“If someone shows deception and we’re not able to clarify it, then the investigator puts that in their report and that’s something we look into,” said Kathy Lester, who oversees the Sacramento Police Department’s hiring. “It’s not just based on the polygraph, but we’ll have other corroborating information.”

However, even those who say they don’t have a strict policy of barring failing applicants were hard-pressed to say what they’d do if they were faced with a failure without a confession of wrongdoing.

“We have to feel comfortable hiring someone,” said Lester, who estimated that her department would polygraph about 200 people this year for positions ranging from police officers to firefighters to clerks. “If we feel somebody is deceptive based on the totality of the circumstances, then we can’t hire them.”

Despite its strict policy, the FBI gives some applicants the opportunity to take another test, but it doesn’t disclose the number.

James Wedick, a retired FBI agent of 34 years who’s now a private investigator in Sacramento, called the bureau one of the “worst culprits” in its reliance on polygraph testing. He said he’d repeatedly seen highly qualified people turned away who’d be excellent law enforcement officers. The stigma follows them even if they try to apply elsewhere, because police departments and federal agencies often weigh whether someone previously failed a polygraph, even if they haven’t tested the person themselves.

“Many of these people work their entire adult lives to get a job with the bureau,” he said. “These are people who haven’t done anything wrong and they’ve got stellar resumes and they’re told, ‘Sorry. You can’t get a job because of the polygraph.’ It’s ludicrous.”

Documents obtained by McClatchy demonstrate that the bureau is rejecting people even as the applicants insist they’ve never done anything wrong. The documents, which were given to McClatchy by polygraph researcher Katelyn Sack, also show that some applicants view the rejection as illegal discrimination. In fact, half of a dozen applicants who filed the complaints McClatchy obtained thought they were discriminated against because they’re African-American.

"I believe I was discriminated against as a black female,” wrote one woman who applied to the Memphis, Tenn., FBI office and was told she’d failed two polygraphs.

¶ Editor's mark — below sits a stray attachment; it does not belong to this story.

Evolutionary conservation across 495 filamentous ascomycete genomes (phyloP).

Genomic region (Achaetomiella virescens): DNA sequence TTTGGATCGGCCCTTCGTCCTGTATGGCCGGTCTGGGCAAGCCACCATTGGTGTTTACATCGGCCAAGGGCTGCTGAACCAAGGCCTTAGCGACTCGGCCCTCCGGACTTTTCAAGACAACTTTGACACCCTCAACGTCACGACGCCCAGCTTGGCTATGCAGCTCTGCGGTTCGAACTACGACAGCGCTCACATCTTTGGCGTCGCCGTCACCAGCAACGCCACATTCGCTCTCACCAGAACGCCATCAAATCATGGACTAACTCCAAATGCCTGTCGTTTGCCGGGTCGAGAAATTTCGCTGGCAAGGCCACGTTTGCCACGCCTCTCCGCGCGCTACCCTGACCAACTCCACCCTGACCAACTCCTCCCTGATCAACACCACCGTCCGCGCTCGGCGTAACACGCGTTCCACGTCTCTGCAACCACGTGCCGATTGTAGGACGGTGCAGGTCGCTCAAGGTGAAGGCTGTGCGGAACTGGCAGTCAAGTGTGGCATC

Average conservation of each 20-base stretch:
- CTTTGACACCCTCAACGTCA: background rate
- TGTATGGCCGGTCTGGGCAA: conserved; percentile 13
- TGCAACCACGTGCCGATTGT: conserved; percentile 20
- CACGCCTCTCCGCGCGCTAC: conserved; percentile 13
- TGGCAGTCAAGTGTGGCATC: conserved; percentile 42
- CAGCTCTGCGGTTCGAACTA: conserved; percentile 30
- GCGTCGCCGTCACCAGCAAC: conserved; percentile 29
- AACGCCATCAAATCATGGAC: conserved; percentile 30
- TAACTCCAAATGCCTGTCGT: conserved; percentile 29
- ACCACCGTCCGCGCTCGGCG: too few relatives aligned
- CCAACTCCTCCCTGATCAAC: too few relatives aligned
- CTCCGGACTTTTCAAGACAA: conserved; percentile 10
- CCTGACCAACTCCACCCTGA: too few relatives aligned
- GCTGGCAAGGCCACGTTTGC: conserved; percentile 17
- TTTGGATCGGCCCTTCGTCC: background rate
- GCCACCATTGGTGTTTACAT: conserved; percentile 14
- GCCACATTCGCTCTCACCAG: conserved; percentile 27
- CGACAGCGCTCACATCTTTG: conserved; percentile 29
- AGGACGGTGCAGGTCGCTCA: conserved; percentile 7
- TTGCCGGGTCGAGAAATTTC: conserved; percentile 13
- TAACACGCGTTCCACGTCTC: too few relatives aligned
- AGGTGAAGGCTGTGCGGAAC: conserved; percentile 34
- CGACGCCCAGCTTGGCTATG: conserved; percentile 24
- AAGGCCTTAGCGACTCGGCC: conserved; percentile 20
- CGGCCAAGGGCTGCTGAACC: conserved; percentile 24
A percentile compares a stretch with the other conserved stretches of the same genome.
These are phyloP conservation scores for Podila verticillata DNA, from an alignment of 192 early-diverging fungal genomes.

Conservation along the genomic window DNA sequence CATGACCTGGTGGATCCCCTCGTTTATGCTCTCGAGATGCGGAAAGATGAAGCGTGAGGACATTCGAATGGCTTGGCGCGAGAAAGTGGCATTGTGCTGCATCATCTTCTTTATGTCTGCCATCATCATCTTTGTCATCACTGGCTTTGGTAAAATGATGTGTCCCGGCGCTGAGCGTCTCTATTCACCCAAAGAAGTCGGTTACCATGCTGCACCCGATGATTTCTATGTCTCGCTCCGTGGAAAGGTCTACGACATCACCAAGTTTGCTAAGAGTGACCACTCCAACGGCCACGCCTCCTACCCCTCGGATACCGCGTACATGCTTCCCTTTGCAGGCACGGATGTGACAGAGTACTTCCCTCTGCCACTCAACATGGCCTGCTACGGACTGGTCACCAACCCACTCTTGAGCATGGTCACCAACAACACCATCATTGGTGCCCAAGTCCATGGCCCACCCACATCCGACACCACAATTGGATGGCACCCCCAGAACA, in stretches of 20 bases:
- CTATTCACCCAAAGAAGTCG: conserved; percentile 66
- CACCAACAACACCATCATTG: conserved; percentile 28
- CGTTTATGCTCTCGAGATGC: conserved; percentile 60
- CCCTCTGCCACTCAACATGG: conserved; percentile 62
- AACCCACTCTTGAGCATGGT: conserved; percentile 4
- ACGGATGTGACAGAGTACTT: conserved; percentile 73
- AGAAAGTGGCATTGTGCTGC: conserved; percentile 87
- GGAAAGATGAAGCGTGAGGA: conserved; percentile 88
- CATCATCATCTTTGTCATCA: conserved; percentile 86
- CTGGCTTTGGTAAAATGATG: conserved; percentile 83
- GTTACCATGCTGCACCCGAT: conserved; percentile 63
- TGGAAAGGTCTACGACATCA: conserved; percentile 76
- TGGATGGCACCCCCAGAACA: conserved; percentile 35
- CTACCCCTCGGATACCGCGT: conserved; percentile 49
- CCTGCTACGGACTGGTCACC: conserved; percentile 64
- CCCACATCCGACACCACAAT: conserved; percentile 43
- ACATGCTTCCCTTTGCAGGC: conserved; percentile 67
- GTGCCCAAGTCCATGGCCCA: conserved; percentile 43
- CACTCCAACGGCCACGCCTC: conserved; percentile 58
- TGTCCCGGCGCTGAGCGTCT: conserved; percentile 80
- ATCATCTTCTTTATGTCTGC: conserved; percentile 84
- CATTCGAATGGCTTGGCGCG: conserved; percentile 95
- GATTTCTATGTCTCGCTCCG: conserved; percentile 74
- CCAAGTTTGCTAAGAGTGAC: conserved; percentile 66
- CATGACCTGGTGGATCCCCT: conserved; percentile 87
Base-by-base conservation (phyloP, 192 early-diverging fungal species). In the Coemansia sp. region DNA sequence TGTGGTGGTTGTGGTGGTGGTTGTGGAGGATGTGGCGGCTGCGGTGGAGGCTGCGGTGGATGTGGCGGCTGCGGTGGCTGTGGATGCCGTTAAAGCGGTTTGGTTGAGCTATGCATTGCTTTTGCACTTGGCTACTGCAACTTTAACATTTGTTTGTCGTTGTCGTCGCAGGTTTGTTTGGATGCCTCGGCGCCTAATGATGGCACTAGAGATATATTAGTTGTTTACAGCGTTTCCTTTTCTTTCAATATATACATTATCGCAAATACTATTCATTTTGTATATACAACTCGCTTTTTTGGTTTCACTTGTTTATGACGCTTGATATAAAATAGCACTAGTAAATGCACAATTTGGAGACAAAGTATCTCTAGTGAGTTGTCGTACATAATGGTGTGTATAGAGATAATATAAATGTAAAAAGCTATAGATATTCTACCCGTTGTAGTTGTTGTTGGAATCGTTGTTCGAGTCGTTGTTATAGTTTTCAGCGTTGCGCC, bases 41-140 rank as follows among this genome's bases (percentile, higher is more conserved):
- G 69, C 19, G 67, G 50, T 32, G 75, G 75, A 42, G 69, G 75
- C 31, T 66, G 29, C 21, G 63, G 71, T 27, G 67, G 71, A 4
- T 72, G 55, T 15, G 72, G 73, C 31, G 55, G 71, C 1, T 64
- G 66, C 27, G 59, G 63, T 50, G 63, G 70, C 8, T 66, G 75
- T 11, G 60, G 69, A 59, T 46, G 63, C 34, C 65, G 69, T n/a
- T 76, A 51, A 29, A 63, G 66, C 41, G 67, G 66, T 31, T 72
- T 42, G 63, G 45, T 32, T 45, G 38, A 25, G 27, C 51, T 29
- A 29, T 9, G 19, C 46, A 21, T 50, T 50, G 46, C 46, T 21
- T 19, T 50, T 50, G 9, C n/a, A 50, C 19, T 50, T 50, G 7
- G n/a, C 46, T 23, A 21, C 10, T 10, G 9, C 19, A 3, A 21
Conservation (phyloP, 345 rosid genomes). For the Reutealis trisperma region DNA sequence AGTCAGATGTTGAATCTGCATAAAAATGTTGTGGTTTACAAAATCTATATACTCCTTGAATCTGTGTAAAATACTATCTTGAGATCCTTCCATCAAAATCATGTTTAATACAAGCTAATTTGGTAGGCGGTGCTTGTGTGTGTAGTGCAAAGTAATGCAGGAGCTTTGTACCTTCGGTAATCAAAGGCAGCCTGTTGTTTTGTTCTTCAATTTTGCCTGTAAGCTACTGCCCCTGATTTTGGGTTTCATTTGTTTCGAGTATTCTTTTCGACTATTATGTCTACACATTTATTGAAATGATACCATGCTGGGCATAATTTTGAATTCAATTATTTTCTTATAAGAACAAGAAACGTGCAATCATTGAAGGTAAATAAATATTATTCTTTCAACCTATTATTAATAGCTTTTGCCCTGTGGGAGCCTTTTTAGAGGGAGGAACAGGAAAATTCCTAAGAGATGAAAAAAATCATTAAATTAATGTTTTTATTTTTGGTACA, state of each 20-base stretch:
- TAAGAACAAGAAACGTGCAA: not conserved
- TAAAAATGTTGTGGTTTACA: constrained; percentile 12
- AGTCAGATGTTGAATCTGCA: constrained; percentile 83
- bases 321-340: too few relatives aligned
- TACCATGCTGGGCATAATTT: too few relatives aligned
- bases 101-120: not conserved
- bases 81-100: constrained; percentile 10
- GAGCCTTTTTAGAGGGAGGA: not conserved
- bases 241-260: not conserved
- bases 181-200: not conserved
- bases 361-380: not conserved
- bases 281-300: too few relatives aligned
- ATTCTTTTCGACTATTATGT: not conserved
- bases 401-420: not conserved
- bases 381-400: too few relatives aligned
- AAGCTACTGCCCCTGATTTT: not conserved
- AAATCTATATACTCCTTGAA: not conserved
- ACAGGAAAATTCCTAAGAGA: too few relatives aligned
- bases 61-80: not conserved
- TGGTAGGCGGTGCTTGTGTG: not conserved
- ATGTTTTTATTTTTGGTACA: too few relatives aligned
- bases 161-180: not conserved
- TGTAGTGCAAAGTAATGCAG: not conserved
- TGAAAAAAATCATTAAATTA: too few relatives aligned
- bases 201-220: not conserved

The first polygrapher said the woman seemed to be lying about drug use. After she was granted another test, the second polygrapher said she passed. A supervisor overturned that conclusion.

In all the cases reviewed, the bureau countered that the polygraph tests revealed the applicants were hiding some sort of wrongdoing that wasn’t discovered during the usual background investigation.

In Dallas, for instance, one applicant accused a polygrapher of asking whether he was an Israeli spy because he’s Jewish and of Iranian descent. The polygrapher, however, said the polygraph results showed him to be deceptive in response to questions about spying. “Other FBI officials confirmed the accuracy of the polygraph reading,” the records say.

The FBI acknowledged that the polygrapher did mention an Israeli spy agency, “as he typically discusses foreign intelligence services with applicants.”

In response to another complaint filed by a U.S. citizen of Iranian descent, the bureau said “the outcome of the polygraph examination was based solely on (complainant’s) reaction to the questions posed him.”

The polygrapher who first tested the man concluded that he passed. Her supervisor, however, said the bureau couldn’t determine whether he was lying, calling him “inconclusive.”

When he was tested again, said the applicant, who applied in Albany, N.Y., he was accused of trying to beat the polygraph test and told he was lying about links to terrorists.

The FBI denied discriminating against the applicants, who filed the complaints from 2006 to 2010. The bureau said supervisors who reviewed the polygraphers’ determinations didn’t know the characteristics of job applicants and therefore couldn’t be biased.

Government agencies often successfully assert that national security and law enforcement interests trump an applicant’s right to sue over a polygraph test. They persuade courts of polygraph testing’s usefulness by pointing to confessions of wrongdoing they elicit during the tests.

However, Sacramento attorney David P. Mastagni called the technical glitch of the LX4000 a “real, significant legal issue” that could give people who have been denied jobs because of polygraph tests a legitimate reason to sue. Mastagni, who represents law enforcement officers in employment disputes and criminal cases, said manufacturers could be accused of not disclosing a product defect if they were aware of such a flaw and didn’t do enough to fix it.

“If someone inaccurately got labeled a liar, that’s a big deal. This is not a crybaby issue,” he said. “It could be lots of people lost out on a job.”

Tish Wells contributed to this article.